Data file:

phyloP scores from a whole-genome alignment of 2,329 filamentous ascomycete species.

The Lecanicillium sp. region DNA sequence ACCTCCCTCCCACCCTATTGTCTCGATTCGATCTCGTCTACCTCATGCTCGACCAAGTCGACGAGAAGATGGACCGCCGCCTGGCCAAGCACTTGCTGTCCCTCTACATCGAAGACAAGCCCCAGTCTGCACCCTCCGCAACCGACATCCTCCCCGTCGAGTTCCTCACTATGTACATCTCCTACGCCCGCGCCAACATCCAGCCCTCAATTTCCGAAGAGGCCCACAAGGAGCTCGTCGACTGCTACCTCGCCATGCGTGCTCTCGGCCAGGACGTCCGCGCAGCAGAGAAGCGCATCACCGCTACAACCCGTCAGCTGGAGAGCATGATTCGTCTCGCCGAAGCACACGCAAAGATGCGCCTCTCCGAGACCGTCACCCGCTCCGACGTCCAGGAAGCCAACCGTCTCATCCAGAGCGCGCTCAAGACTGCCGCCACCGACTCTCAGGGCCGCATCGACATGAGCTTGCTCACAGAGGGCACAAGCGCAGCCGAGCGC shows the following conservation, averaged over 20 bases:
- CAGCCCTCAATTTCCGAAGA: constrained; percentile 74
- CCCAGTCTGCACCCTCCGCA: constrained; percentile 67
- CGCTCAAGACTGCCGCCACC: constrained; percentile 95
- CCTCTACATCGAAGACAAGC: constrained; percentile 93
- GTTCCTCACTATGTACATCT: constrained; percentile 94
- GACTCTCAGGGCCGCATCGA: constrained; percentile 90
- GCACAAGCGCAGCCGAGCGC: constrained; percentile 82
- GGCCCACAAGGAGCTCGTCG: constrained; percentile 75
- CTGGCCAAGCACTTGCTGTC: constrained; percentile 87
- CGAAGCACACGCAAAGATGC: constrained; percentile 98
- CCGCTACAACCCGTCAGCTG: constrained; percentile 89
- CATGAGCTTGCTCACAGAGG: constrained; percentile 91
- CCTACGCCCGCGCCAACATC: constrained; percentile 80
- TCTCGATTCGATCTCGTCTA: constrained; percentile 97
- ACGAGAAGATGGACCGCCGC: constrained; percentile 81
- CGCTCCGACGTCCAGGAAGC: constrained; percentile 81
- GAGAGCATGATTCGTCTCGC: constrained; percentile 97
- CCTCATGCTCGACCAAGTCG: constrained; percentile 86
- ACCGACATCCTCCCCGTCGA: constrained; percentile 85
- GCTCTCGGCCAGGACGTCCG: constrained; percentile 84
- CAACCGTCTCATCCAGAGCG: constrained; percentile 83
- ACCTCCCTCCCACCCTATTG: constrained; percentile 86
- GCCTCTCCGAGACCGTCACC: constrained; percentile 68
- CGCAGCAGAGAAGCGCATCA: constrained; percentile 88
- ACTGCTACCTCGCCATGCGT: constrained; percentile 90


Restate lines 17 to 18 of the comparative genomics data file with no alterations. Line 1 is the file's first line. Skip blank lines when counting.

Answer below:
- ACGAGAAGATGGACCGCCGC: constrained; percentile 81
- CGCTCCGACGTCCAGGAAGC: constrained; percentile 81